Former vice president Leni Robredo on Tuesday, Nov. 29, enjoined international and local foundations and civic society movements to fight disinformation in the Philippines, which she described as a “ground zero” for fake news and influence operations.
Speaking before the Konrad-Adenauer-Stiftung Solutions Conference, which was attended also by the Stratbase ADR Institute, Robredo expressed hope for everyone to address the root cause of disinformation and expose those who benefit from it.
“So ang wish ko (my wish is), that this conference will result [in] that: all of us agreeing that this is a problem shared by everyone, no matter our political color, and we should all work together to combat what we already have,” she told the audience.
And while fact-checking is necessary, Robredo lamented it as “inadequate.”
“Instead of engaging in hyper-politicized debates about individual issues, lies, and myths, we must pull back and situate each lie within the bigger process of disinformation—we must expose, so to speak, how the sausage is made, and talk about who is benefiting from disinformation, who is benefiting in every story, in every lie that is being said, and what is the agendas, what are the motivations,” she said.
She offered solutions, which are grounded in the best practices of other countries, to the issue: Taiwan’s “Fast, Fair, and Fun” strategy; Maria Ressa’s suggestion to view disinformation as having an impact on human rights and protect data privacy and banning the surveillance advertising; and reforming social media platforms.
The former vice president, who lost the 2022 presidential elections, is in a short vacation in the Philippines after spending months in the United States to attend speaking engagements in Harvard University, where she was one of the Hauser Leaders, as well as the Massachusetts Institute of Technology and the Democracy Forum of the Obama Foundation.
She was also recently in Zurich to speak at a conference hosted by the Asia Society Switzerland.
She will fly back to the United States on Friday, Dec. 2, to deliver a series of talks—at the Asia Society New York, The HOW Institute in New York, Princeton University, Tufts University, Northeastern University, and Bentley University.
Cornell University and Georgetown University have also extended invitations to her, but she is yet to confirm if these will fit her schedule.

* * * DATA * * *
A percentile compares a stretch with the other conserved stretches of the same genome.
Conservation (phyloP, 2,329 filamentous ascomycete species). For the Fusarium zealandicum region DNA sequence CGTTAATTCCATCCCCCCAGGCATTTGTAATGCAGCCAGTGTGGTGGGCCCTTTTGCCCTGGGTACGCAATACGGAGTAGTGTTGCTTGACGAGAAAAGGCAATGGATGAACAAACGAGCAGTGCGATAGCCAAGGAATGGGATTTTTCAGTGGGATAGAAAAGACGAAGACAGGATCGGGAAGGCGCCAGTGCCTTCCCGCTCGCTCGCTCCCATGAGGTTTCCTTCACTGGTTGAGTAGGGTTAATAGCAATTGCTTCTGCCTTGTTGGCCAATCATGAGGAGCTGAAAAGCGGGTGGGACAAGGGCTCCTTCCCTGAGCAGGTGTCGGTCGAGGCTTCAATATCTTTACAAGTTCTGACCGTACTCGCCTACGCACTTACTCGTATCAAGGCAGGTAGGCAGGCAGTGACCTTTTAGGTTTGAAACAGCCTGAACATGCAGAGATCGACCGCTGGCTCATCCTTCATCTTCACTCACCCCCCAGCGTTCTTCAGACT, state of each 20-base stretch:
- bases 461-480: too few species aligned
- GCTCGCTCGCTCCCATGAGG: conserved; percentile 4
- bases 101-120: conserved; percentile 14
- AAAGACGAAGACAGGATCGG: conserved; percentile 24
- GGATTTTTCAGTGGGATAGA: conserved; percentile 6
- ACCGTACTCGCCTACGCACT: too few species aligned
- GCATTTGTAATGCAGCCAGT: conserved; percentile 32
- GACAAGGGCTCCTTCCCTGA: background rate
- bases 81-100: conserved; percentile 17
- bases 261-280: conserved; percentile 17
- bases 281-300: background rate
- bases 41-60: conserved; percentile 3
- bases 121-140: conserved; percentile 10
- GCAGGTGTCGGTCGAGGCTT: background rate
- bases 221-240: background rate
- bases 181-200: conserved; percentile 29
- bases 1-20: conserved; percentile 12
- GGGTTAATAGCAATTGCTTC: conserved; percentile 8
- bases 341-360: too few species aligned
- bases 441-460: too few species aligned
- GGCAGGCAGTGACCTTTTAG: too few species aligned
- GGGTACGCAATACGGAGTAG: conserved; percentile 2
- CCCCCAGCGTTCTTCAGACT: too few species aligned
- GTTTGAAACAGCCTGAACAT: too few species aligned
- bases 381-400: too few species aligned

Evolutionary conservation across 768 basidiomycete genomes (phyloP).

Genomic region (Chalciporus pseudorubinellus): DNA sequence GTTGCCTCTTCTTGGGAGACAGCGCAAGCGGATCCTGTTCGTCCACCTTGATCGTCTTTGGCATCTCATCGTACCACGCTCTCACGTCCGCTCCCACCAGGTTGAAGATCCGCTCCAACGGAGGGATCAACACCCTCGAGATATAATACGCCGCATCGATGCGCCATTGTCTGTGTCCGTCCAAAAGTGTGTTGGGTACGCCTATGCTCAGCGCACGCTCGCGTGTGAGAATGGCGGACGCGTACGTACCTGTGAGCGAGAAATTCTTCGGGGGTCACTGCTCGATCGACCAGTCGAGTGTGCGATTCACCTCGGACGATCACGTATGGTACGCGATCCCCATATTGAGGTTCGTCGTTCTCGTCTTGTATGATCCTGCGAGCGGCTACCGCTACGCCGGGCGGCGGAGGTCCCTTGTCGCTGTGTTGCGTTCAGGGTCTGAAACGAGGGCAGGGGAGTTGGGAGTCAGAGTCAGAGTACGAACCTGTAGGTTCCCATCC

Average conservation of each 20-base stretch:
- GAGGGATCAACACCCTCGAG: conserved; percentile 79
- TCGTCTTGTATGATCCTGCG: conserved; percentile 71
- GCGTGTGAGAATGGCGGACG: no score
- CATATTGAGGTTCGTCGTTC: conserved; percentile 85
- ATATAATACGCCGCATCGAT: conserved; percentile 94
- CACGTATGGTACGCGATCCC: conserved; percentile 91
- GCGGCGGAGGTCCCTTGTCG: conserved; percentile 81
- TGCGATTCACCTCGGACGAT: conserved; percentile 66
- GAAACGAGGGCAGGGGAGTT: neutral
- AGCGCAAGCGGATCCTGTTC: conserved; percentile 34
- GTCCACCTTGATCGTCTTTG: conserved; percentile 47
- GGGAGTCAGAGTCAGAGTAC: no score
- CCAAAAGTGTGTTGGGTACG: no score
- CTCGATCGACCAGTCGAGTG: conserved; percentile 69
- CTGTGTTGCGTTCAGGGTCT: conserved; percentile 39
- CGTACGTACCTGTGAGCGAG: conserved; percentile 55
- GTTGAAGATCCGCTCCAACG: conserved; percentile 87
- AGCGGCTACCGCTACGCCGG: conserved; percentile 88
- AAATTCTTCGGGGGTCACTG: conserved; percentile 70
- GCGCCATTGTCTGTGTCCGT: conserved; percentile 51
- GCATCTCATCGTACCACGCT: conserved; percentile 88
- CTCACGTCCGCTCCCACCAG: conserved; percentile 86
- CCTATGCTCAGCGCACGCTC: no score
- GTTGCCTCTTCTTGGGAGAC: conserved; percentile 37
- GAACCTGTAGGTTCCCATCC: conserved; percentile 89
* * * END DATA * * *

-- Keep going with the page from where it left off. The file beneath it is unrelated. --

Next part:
“And the reason why I’m telling you this is that these invitations are a clear indication that the eyes of many around the world are on the Philippines,” Robredo said.
“Those whom we have engaged have shown particular interest in disinformation and influence operations in the Philippines. We are, after all, considered—unfortunately—ground zero for such a phenomena,” she added.
The former official shared that the Philippines is considered a “petri dish” for “those who weaponized social media to spread lies, control the flow of information, erode our trust in each other and in our institutions, polarize society, and dismantle the structures for meaningful public discourse.”
She explained that during her speaking engagements, she realized that people “want to understand how we arrived at the situation we are in right now, and why.”
“They want to see what lessons can be learned from our experiences, and from there perhaps apply the same lessons to their own contexts. They are asking if we see a way forward, and to show them this way,” Robredo, one of the most victimized by fake news in the country, added.
She described the purveyors of disinformation as being “organized” with a “set strategies and objectives.”
“They are well-funded. And they have shattered social media as a space for political discourse in the Philippines,” she lamented.
Robredo addressed for the first time the “Len-Len” videos, which are supported by President Ferdinand “Bongbong” Marcos Jr.’s sister, Senator Imee Marcos.
It is not only disinformation that the Philippines is fighting against, but “influence operations,” a term coined by Professor Jonathan Ong, a sociology professor at the University of Massachusetts Amherst who wrote a groundbreaking study about disinformation in the Philippines.
“Yung (The) number two ang tawag niya dito sa (he calls in the) research ‘senator satirist’, pero tatawagin na lang natin na (but we will just call) satirist, often in a position of access and power, who delivers coded attacks that can transcend fact-checks,” she said.
“Kaya siya hindi nafa-fact check kasi satire nga. Pero familiar naman kayo dito, ‘di ba? ‘Yung mga “Len-Len” videos (They are not being fact checked because they are satire. But you are familiar with these, right? The “Len-Len” videos),” Robredo added.
The former official, however, shared hopes of a future free from disinformation.
“While more work remains on the horizon, the outcome—even when narrow—holds promise that the tide can be turned, when actions are rooted on promoting transparency and accountability in government and social platforms,” she said.